Herbie Hancock at Hamer Hall, Melbourne, Saturday June 8, 2019 – for Melbourne International Jazz Festival.
All photographs by Sean Fabre-Simmonds.
“Melbourne Int’l Jazz Festival” is projected on one of the walls inside Hamer Hall and, as we take our seats, we notice Herbie Hancock’s audience comprises a fair few parent/grown-up-hipster-child combos.
After Hancock and his crack band get their bearings during Overture, he takes the mic and recalls playing at this very venue earlier on in the year as part of the International Jazz Day Global Concert (which was streamed live and also showcased local heroes including didgeridoo player William Barton and trumpeter James Morrison). Hancock then introduces us to his band, smirking as he grossly understates, “They’re pretty good”: bassist James Genus (Saturday Night Live Band), drummer Vinnie Colaiuta (who Hancock tells us married a girl from Perth) and Lionel Loueke on “weird-looking guitar, which doesn’t sound like a guitar.” Actual Proof, a track Hancock recorded with The Headhunters – the jazz-fusion band he formed back in 1973 – follows.
The vocal affects Hancock utilises reinforce his status as an innovator (he experimented with vocoder way before Kanye thought he made it cool). Shifting effortlessly between Korg Kronos keyboard, grand piano (sometimes playing both simultaneously) and keytar throughout the evening, Hancock exudes joy. The interplay between these musicians is astounding and they all look jazzed to be here. Rhythms shift constantly and the synergy between these players is intoxicating to behold. Many stink-face expressions are clocked up on stage as the musicians navigate what seem to be spontaneous, uncharted sonic highs. Hancock often beams across at individual bandmates, watching them shine while obviously genuinely inspired.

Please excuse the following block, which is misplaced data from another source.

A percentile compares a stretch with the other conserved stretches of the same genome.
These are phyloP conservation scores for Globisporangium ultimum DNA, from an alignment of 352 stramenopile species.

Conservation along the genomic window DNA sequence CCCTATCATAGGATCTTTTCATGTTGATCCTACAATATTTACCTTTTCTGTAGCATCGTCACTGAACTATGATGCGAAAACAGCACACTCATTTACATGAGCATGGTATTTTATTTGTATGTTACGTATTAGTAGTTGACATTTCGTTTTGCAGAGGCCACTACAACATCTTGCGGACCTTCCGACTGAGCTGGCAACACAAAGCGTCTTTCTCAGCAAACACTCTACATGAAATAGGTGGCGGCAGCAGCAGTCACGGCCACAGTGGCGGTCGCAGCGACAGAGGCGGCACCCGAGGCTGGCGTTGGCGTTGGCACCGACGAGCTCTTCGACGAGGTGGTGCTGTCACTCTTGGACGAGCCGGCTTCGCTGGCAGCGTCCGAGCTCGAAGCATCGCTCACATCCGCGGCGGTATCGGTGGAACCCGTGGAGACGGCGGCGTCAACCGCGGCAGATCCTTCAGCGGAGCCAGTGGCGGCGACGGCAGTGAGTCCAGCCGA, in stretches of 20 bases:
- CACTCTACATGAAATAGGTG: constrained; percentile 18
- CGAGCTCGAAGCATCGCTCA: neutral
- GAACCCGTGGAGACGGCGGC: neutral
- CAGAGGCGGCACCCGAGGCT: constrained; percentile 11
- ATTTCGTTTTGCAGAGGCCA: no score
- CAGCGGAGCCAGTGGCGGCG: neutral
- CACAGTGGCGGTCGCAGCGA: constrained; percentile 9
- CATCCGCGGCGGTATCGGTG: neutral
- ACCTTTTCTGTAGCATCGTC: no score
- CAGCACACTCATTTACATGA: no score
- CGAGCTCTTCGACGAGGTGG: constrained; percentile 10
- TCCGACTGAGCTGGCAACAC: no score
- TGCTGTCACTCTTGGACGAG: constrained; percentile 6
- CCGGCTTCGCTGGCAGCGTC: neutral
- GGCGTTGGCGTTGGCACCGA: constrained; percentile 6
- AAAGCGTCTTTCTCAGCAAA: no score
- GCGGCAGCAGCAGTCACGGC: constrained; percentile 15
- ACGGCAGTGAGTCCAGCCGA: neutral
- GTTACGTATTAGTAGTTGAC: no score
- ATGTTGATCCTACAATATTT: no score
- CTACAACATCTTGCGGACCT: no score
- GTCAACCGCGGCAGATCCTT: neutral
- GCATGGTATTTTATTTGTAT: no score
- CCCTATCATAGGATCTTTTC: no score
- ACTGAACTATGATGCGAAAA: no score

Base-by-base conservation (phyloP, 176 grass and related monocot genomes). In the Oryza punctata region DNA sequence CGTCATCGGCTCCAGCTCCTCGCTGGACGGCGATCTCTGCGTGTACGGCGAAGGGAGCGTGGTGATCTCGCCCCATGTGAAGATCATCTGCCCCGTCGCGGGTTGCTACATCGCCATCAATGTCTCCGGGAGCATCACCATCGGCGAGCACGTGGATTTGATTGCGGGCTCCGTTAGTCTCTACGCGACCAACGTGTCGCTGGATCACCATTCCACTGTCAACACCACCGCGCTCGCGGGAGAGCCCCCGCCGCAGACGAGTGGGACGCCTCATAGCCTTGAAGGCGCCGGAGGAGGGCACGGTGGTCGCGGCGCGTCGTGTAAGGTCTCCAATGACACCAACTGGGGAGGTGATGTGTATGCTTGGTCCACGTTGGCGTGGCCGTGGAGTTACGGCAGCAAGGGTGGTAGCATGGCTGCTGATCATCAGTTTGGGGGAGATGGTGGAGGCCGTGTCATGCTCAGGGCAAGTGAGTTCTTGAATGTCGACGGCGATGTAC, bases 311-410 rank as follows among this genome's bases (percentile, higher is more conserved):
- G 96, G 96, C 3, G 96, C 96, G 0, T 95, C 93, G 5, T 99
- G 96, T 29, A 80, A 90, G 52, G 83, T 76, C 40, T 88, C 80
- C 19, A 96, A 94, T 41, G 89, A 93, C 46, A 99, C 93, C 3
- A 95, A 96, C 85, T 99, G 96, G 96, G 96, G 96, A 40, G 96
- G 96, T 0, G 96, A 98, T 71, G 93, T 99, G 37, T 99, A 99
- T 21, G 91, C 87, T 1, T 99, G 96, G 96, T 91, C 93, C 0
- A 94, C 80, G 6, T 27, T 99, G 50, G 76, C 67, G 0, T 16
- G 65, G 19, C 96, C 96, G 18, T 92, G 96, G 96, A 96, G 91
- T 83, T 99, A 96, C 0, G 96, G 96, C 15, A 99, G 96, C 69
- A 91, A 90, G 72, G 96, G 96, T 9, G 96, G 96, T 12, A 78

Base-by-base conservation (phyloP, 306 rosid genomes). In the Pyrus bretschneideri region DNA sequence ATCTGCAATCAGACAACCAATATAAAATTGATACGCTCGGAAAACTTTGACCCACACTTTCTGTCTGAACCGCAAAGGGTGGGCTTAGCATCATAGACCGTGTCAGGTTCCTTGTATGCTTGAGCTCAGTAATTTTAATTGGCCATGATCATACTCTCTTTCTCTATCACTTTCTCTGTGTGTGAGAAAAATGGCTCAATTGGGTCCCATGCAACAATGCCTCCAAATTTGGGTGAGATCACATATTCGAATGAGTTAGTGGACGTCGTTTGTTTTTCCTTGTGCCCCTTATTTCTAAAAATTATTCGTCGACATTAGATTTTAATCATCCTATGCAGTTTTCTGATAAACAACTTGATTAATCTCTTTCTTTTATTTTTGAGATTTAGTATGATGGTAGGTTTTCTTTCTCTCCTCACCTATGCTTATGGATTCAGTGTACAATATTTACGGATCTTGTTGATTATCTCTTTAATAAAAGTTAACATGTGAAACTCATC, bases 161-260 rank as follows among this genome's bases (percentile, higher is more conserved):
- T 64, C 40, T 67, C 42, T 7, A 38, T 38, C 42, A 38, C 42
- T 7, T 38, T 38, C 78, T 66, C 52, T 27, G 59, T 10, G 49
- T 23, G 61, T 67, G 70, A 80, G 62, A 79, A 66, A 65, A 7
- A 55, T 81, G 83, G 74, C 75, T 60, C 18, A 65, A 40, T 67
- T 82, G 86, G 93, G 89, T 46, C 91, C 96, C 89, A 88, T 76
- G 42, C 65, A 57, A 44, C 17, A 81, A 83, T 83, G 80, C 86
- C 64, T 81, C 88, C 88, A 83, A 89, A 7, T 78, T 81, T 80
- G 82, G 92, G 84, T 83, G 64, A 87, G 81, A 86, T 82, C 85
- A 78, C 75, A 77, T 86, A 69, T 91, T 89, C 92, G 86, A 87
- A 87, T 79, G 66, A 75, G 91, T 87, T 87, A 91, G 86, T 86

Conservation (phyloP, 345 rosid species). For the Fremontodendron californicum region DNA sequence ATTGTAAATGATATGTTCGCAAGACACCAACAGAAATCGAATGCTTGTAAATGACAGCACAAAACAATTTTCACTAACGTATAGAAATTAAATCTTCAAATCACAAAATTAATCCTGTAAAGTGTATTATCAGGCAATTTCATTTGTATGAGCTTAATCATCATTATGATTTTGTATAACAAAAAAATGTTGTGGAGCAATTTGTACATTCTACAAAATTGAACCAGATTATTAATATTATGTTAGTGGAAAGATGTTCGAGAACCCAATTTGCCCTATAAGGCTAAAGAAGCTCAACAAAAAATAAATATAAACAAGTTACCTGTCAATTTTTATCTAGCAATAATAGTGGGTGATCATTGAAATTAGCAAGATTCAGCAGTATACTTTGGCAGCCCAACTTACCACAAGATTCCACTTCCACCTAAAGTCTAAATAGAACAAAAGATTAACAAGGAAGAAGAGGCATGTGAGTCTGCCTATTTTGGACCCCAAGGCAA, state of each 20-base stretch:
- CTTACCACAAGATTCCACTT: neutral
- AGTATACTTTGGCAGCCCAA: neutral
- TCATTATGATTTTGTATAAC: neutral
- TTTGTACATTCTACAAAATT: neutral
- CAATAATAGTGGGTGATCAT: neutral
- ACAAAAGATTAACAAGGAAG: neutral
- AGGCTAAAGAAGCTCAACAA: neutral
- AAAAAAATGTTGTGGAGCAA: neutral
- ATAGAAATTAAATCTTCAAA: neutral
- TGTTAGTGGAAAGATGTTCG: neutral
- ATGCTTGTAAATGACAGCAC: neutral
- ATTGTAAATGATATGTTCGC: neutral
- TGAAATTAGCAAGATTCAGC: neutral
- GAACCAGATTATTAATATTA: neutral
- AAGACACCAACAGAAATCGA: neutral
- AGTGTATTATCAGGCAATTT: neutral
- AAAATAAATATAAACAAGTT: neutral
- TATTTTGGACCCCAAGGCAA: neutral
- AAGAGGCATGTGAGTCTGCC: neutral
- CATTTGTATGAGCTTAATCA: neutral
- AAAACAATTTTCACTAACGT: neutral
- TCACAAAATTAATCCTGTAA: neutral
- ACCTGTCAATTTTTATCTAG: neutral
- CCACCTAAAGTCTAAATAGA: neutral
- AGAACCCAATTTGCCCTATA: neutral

Loueke’s guitar-body-bashing percussion solo is next-level and the vocal traditions – including clicks incorporated from his native Benin, West Africa – miraculously meld with Hancock’s sonorous timbre; we simply cannot imagine this vocal combination gelling if attempted by any other two artists on the planet.
It is during his masterpiece Cantaloupe Island that Hancock’s phalanges truly take flight, moving so rapidly that the resulting sound is more like a vibration – we’re actually surprised he doesn’t levitate at this point. The audience erupts into “WOO!”s, cheers and applause when a deviation from the arrangement we’re more used to hearing artfully returns – on a dime – to a recognisable melody. To dramatically close out one song, Hancock ceases playing Korg before quickly sliding around to perch on his forward-facing grand piano stool and slam down a couple of impeccably placed chords.
It’s not until the encore that we score Chameleon. Hancock comes out from behind his console-enclosure, straps on a keytar and wanders across the front of the stage to engage with fans. A handful of punters abandon their seats and wander across to one of the side aisles for a boogie. Spotting these dance enthusiasts, Hancock looks on, chuffed, while busting out a riff.
The talent assembled up there on stage is astonishing and tonight Hancock and co. present a jazz masterclass that’s at once accessible and highbrow. All in all, a chinstroker’s paradise.